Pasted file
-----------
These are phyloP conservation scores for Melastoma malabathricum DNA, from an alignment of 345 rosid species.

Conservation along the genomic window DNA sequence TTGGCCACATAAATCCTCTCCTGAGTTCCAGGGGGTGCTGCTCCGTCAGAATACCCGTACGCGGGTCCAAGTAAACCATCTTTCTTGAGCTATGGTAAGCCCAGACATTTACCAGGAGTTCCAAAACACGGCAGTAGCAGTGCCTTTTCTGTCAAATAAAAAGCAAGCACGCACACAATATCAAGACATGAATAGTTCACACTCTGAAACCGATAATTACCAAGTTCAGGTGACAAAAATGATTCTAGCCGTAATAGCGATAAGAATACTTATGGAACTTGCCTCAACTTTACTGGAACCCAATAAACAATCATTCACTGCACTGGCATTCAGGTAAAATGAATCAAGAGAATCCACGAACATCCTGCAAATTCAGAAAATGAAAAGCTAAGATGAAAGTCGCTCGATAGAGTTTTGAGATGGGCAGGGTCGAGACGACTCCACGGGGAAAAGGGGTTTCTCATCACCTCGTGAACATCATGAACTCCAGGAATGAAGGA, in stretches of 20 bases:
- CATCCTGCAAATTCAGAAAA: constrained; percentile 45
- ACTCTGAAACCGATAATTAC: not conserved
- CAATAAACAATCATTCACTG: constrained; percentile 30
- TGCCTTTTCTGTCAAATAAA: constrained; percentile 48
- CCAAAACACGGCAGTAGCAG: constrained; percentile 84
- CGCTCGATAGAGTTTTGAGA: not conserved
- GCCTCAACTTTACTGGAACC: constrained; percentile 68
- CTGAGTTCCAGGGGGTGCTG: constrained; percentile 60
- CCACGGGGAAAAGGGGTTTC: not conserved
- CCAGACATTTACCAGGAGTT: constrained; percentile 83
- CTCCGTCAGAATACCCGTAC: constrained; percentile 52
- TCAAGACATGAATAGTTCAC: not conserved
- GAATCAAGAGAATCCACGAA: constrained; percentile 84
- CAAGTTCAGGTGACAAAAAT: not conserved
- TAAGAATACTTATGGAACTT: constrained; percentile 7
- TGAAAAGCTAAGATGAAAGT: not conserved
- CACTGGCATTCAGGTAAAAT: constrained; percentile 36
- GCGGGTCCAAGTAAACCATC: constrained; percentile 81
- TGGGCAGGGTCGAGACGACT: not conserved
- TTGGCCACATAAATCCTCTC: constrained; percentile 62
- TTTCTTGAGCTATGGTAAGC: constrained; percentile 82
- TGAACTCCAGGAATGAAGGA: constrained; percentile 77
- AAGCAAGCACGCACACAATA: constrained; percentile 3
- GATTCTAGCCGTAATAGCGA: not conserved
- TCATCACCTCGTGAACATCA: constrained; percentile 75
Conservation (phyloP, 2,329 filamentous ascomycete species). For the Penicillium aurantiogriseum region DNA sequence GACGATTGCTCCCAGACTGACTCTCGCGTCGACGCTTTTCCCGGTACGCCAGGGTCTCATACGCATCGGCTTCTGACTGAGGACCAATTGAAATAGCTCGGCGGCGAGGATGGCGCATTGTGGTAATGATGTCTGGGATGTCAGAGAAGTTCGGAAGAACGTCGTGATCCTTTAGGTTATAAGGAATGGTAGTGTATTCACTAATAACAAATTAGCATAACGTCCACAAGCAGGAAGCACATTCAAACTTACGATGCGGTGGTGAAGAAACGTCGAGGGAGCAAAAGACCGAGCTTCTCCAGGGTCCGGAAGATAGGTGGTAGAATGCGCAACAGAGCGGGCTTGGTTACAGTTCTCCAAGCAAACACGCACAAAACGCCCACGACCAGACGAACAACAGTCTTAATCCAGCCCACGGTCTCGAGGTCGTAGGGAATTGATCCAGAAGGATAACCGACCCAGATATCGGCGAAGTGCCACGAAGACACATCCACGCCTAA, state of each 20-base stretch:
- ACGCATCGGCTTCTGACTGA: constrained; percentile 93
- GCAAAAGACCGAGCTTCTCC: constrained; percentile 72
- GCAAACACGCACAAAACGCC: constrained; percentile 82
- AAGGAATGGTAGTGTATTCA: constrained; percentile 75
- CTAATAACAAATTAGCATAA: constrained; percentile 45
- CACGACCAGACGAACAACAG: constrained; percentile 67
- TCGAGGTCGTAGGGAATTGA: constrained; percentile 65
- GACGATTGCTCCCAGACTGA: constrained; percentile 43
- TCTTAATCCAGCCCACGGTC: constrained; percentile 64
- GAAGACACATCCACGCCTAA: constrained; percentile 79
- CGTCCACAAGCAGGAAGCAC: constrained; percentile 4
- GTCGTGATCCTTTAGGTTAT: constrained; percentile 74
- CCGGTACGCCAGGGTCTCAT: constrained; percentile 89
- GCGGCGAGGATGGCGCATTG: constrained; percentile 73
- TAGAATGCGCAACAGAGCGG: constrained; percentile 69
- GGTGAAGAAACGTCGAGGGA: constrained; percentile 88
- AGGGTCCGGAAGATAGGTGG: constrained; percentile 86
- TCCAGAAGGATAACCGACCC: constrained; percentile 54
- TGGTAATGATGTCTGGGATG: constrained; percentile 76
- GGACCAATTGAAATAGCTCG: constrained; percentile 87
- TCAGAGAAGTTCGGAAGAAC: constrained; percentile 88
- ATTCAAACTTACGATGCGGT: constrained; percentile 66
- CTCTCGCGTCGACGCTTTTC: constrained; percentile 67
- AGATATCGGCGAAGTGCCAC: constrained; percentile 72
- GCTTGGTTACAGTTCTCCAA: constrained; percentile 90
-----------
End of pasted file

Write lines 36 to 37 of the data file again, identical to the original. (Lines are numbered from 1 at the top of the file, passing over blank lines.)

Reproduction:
- GACGATTGCTCCCAGACTGA: constrained; percentile 43
- TCTTAATCCAGCCCACGGTC: constrained; percentile 64